I really wish we had tried this the first time she was sick. I’m just not a “tough love” kind of parent. I’m forever trying to think of any and every way to get my kids to do the difficult things willingly and maybe even happily. And amongst all of my efforts to get Norah to TAKE fluids it honestly never occurred to me to GIVE them to her.
I’m still unsure what category of parent I fit under. I know that like the majority of my counterparts I’m a loving parent. How that love gets doled out is ever evolving. This past weekend it was by the teaspoon every 10 minutes.
Trying out the WordPress app on my iPod and somehow trying to let go of this horrible day. Week. There’s some implication there that a mom’s day is ever done. It is not…least of all when your child is sick. Norah’s getting attacked by a second tummy bug. Her first one sent her to the hospital for dehydration and that was merely three weeks ago. When I get back around to my thankful place I’ll be thankful that Norah didn’t have to deal with this stuff sooner. But today I’m so pissed that she got hit twice like this. It’s not right.
I should be ashamed of how long it’s taken me to blog about my
newborn, uh, infant son, Charlie. Better late than never! Never is a possibility, though. Will he wake up before I can hit “publish”?
Charlie was born 12/3/12. He weighed 8 pounds even and was 21 inches long. I got my date!!!! Now both of my children have 1,2,3 birth dates. We attempted a vbac but a long labor led to decelerations and another c-section. Eerily similar to Norah’s birth story. You can imagine our horror, when about 5 hours after Charlie’s arrival, a nurse came and whisked him off to the nicu. He wasn’t regulating his blood sugar. And there he stayed for 5 days. Each time we believed he was starting to hold his own blood sugar-wise he’d have another dip.
I was a mess wondering, why, for pete’s sake, we couldn’t just have one normal birth experience. And I studied Charlie’s face, his actions, searching for something “wrong”. And I think Stu was doing the same. So much had gone wrong in the days and weeks following Norah’s birth. It’s all we knew.
But as doctors had promised, Charlie’s pancreas took over the job of regulating his blood sugar and he was sent home with a clean bill of health. He has been diagnosed with reflux since but is otherwise healthy and typically developing. In fact, at just over 3 month old now, Charlie has doubled his birth weight. Whoa!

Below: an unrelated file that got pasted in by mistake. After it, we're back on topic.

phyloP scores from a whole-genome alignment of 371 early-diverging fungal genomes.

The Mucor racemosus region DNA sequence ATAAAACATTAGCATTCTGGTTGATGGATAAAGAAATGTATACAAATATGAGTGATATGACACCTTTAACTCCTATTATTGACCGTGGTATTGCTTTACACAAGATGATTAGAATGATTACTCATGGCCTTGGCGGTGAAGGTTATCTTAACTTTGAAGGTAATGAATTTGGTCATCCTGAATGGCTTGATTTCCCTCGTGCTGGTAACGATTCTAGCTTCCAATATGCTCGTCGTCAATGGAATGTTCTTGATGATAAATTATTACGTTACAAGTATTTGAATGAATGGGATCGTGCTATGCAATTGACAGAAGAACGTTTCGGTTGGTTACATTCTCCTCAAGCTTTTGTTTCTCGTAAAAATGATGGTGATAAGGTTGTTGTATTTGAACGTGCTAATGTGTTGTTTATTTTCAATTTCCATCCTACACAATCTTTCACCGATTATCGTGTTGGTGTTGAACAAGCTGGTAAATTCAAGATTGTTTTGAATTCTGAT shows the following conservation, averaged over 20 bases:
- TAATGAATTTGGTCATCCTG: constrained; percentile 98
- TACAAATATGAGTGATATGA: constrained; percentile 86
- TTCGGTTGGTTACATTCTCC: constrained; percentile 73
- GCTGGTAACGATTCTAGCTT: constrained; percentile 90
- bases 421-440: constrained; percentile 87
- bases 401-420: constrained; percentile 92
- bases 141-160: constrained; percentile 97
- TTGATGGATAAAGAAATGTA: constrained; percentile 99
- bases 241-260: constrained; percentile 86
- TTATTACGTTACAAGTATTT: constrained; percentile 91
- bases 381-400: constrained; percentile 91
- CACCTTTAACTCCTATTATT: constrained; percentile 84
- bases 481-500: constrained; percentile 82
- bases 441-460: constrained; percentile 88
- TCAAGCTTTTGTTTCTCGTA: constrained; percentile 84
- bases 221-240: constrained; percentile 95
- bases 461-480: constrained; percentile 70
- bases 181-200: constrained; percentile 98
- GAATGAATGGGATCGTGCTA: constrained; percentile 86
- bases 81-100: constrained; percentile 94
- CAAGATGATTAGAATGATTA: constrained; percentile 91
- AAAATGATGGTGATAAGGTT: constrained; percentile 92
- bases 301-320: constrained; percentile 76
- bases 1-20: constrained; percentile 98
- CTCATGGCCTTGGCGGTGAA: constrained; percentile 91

Charlie will draw you in with his smile. He’s often so delighted to see my face that he’ll crumple in the middle, look away sheepishly for a second and then turn his mouth into a little O and coo. It makes my heart flutter EVERY time. He’s so vocal already. He’ll chat with you or yell at the toy he’s batting overhead. And maybe just because fine motor skills were so delayed for Norah we are amazed at how well he can already use his hands.
Charlie lets his needs be known and also makes it known that those needs are priority level NOW. It’s probably a good thing. I can see a more laid back baby getting forgotten in our busy house. He likes to be held. Hates riding in the car. And the stroller. And until just recently even the carrier. Charlie meets nearly every qualification on Dr. Sears’ list of “you might have a high needs baby if…”. I don’t know where these “easy” babies are that I hear people whispering about. Probably hanging out with a sasquatch somewhere.
And still with all of that, life is leaps and bounds easier than it was when Norah was Charlie’s age. Life was intense back then. Our jump into the parenting pool had landed us in class 5 rapids. But things did slow down and the ride became crazy enjoyable. And what a gift that experience was to us as parents, and now to Charlie. We still get overwhelmed and it’s still so much work, caring for an infant. But we know we’re headed to calmer waters and that gives us the wisdom to spend at least a few moments enjoying where we are. Charlie certainly is an enjoyable, engaging little baby…..who looks just like his daddy. Life is good!